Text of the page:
In many cases the tenant thinks he has satisfied the legal requirements by giving notice in the preceding month and the lease will terminate at the end of February. However, 30 days from January 31 provides an end date in March and, because the lease does not terminate mid-rental-period it will terminate at the end of March.
Tenant’s rent is due mid-month
Tom is a tenant and wishes to end his lease as soon as possible. The date is August 10, 2016, Tom is a month-to-month tenant, and Tom’s rent is due on the 15th of each month.
If Tom provides notice immediately, he is responsible for rent for the August 15-September 14 period. Rental periods that end mid-month are rare, but I do come across them sporadically. The rules are no different, though the tenant must be aware of what the tenant’s “rental period” is.
How to Give Notice When Terminating a Month-To-Month Lease in Chicago
When terminating a month-to-month lease in Chicago, the tenant should give notice in writing. Tenants should always assume that their landlord will lie about communications when it benefits them. Accordingly, tenants should always communicate with their landlord in writing so they can prove what was said if necessary.
What constitutes written notice is always changing. With the advent of email and text messages I am seeing a lot of electronic communications. Technically, they likely do constitute “writing” but many judges are old fashioned and holding a phone up in court to show texts isn’t ideal.
For most communications with a landlord, email works well and texts are okay so long as they can be preserved and downloaded. That said, for something as important as a notice of termination, mailing a physical piece of paper is advised.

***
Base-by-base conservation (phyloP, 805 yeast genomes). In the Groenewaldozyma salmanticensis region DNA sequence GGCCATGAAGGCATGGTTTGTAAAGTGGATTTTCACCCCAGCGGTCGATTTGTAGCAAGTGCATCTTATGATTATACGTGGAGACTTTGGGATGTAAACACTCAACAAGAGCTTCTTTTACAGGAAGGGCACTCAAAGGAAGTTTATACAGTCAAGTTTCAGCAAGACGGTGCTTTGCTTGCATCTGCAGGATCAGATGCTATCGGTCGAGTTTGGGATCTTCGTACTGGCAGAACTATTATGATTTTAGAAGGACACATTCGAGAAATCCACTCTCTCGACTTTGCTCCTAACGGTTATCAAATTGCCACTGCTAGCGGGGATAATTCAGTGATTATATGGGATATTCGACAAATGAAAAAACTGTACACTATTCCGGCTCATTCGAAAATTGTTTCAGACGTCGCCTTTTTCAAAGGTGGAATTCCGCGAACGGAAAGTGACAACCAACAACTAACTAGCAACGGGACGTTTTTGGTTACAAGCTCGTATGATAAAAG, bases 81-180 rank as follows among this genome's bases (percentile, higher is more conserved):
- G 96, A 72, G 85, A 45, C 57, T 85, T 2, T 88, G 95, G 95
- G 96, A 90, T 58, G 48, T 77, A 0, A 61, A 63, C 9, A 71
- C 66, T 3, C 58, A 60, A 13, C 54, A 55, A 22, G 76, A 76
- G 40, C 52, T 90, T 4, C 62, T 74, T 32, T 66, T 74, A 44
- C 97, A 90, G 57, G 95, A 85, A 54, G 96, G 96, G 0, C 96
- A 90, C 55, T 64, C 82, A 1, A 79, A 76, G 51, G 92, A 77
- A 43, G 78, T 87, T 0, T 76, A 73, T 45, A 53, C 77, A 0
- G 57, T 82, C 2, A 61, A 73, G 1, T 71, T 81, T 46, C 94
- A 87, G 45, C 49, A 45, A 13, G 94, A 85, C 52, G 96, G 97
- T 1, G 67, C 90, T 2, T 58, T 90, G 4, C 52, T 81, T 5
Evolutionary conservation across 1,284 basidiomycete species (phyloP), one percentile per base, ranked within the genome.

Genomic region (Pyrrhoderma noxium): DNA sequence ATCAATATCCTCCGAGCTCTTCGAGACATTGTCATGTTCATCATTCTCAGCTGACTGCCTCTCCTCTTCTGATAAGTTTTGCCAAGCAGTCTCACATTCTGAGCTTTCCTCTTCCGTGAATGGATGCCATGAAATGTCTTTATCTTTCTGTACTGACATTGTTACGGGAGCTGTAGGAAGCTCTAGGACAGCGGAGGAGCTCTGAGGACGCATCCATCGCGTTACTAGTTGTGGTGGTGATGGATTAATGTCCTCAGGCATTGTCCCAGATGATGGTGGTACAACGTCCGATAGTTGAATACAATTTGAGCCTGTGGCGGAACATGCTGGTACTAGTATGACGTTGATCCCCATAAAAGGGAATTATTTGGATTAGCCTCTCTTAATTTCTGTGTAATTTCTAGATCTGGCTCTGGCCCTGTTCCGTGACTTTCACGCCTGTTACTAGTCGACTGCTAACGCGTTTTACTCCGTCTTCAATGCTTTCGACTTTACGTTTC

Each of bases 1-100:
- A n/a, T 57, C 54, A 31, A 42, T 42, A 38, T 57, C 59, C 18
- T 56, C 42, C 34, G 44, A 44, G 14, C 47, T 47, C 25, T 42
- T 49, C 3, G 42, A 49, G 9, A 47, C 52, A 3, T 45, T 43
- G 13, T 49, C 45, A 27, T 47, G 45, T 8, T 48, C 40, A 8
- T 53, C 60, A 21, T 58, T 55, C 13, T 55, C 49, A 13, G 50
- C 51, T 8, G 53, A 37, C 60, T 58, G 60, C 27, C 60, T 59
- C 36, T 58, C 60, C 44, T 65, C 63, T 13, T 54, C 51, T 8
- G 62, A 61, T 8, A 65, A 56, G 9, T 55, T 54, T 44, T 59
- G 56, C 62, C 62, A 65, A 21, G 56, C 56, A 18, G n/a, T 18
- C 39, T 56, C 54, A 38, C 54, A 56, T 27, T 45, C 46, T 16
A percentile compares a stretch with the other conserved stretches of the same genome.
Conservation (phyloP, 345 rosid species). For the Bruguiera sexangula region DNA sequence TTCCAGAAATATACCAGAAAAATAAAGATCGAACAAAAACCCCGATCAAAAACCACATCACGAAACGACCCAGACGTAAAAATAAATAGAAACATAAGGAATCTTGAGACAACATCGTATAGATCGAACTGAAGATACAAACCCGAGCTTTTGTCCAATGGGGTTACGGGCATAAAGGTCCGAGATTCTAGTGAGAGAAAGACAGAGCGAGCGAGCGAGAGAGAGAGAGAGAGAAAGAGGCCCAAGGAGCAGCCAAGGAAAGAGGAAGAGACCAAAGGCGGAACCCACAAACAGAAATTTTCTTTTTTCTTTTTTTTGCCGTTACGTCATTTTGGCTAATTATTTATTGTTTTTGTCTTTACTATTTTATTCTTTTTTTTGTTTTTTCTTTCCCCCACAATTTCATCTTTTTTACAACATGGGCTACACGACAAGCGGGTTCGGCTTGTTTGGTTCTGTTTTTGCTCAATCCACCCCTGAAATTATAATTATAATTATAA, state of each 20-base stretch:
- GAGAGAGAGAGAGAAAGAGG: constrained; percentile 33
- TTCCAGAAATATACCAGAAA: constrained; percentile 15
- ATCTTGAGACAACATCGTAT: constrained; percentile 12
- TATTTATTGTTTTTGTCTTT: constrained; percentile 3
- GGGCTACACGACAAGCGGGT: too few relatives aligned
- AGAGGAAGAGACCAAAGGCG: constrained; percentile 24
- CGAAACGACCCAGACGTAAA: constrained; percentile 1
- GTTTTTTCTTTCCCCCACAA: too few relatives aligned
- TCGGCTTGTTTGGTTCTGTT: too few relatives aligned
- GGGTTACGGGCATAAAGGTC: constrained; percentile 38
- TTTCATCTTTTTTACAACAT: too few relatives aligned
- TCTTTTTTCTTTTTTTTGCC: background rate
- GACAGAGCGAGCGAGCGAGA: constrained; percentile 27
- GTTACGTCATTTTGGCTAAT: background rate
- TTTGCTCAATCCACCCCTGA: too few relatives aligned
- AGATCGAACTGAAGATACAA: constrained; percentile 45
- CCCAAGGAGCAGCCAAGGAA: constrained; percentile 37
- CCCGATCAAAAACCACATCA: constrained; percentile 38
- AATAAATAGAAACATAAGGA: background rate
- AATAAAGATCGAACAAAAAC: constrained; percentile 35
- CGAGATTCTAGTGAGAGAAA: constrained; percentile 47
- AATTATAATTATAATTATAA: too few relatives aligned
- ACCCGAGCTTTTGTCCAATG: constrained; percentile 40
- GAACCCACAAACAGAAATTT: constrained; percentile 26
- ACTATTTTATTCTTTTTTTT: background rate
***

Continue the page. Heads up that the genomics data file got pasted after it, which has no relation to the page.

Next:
When tenants ask for my recommendation, I tell them that they should send the notice of termination in both of the following ways:
U.S. Certified Mail: This is what judges are accustomed to. Make sure to keep the receipt and a photocopy of the notice. The notice should be sent to the address the lease lists for notices. If there is no address or no lease, the tenant should use the address where rent is paid.
Email: If the tenant has an email address for the landlord, it is good to send notice this via email as well. Email has the advantage of being immediate and it is also more difficult for the landlord to deny receipt. The tenant should copy themselves on the email.
In some cases, the landlords do not disclose any address and just show up at the beginning of the month to pick up rent. If this is the case, and the tenant does not have an email address for the landlord either, the best thing to do is plan to hand the landlord written notice with the second-to-last rent check (two months in advance). If this isn’t possible, the tenant should give notice in every way possible, including text. As a side-note, landlords that provide no contact address are in violation of Chicago tenants’ rights law and tenants should avoid renting from them if possible.